Neuroscience

Fin-de-siècle Paris

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Science  07 Apr 2000:
Vol. 288, Issue 5463, pp. 13
DOI: 10.1126/science.288.5463.13c

Absinthe conjures up images of Montmartre and Nouvelle-Athènes, Degas and Toulouse-Lautrec. Taken as a green liqueur with water, it was capable of inducing convulsions and hallucinations, and eventually was banned in much of Europe. Höld et al. now demonstrate that the neurotoxic component of absinthe, α-thujone, inhibits the type A receptor for γ-aminobutyric acid (GABA), which would have the effect of blocking transmission at inhibitory synapses. Why might this matter nowadays? Because of the growth of herbal medicines, and because the Internet has facilitated international supply of hitherto hard-to-obtain substances, as editorialized by Strang et al.GJC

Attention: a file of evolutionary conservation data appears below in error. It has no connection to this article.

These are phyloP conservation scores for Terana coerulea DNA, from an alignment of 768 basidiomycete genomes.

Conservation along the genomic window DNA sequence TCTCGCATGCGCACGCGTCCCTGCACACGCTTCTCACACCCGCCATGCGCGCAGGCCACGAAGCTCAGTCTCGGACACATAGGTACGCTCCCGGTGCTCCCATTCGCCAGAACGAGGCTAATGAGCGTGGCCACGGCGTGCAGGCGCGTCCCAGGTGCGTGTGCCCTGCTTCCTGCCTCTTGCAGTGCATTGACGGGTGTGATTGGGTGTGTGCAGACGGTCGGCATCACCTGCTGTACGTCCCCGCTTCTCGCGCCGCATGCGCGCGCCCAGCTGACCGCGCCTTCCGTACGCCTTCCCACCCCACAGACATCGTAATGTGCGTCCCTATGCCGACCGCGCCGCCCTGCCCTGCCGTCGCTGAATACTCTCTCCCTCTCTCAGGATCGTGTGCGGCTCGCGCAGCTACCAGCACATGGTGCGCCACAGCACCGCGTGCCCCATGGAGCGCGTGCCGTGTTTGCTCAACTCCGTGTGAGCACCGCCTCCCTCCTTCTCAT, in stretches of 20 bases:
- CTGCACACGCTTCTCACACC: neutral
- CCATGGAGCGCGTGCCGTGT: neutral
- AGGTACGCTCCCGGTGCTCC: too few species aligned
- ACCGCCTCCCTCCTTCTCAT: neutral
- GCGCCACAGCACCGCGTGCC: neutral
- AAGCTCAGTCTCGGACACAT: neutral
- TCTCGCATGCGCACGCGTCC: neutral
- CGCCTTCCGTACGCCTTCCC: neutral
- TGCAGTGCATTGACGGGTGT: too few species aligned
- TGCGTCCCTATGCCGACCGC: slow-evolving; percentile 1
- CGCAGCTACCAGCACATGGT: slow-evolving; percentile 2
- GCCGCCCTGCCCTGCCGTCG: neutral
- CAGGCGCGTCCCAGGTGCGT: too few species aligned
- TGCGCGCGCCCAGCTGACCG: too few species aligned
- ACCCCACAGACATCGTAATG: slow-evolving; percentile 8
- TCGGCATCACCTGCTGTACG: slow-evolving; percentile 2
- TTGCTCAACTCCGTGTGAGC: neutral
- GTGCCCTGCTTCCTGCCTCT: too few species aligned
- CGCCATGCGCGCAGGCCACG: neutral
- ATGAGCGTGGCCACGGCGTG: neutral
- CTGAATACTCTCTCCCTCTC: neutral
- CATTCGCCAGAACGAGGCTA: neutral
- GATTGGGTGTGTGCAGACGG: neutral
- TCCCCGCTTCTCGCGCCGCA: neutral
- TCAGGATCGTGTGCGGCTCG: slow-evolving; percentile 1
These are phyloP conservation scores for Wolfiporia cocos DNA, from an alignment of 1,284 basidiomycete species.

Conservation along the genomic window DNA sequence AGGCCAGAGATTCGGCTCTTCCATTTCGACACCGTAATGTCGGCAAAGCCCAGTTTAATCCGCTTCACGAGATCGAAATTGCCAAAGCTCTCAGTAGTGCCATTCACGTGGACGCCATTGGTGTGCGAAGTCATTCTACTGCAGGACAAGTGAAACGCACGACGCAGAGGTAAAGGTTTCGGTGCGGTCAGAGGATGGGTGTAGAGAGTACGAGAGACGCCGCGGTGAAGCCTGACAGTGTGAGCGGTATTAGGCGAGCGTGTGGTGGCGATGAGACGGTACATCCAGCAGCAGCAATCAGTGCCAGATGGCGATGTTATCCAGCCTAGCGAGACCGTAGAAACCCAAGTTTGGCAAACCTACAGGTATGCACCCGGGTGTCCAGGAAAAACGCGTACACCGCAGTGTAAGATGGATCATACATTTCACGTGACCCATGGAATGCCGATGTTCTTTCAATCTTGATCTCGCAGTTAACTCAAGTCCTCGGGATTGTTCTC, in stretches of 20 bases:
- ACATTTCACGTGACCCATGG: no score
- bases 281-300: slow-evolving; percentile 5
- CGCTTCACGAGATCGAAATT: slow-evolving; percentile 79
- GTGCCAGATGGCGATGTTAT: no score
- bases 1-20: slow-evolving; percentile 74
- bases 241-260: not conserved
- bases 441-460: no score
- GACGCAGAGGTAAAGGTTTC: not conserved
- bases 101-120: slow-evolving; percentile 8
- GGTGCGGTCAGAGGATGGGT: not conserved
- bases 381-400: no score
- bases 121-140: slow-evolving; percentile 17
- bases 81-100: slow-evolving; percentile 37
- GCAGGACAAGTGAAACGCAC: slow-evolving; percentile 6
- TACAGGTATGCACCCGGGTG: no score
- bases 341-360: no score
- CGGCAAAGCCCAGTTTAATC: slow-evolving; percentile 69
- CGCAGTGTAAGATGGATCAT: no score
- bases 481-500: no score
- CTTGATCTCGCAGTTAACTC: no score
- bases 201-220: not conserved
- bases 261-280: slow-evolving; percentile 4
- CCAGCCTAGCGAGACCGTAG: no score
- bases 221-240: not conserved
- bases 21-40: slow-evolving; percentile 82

Proc. Natl. Acad. Sci. U.S.A., in press; Brit. Med. J.319, 1590 (1999).

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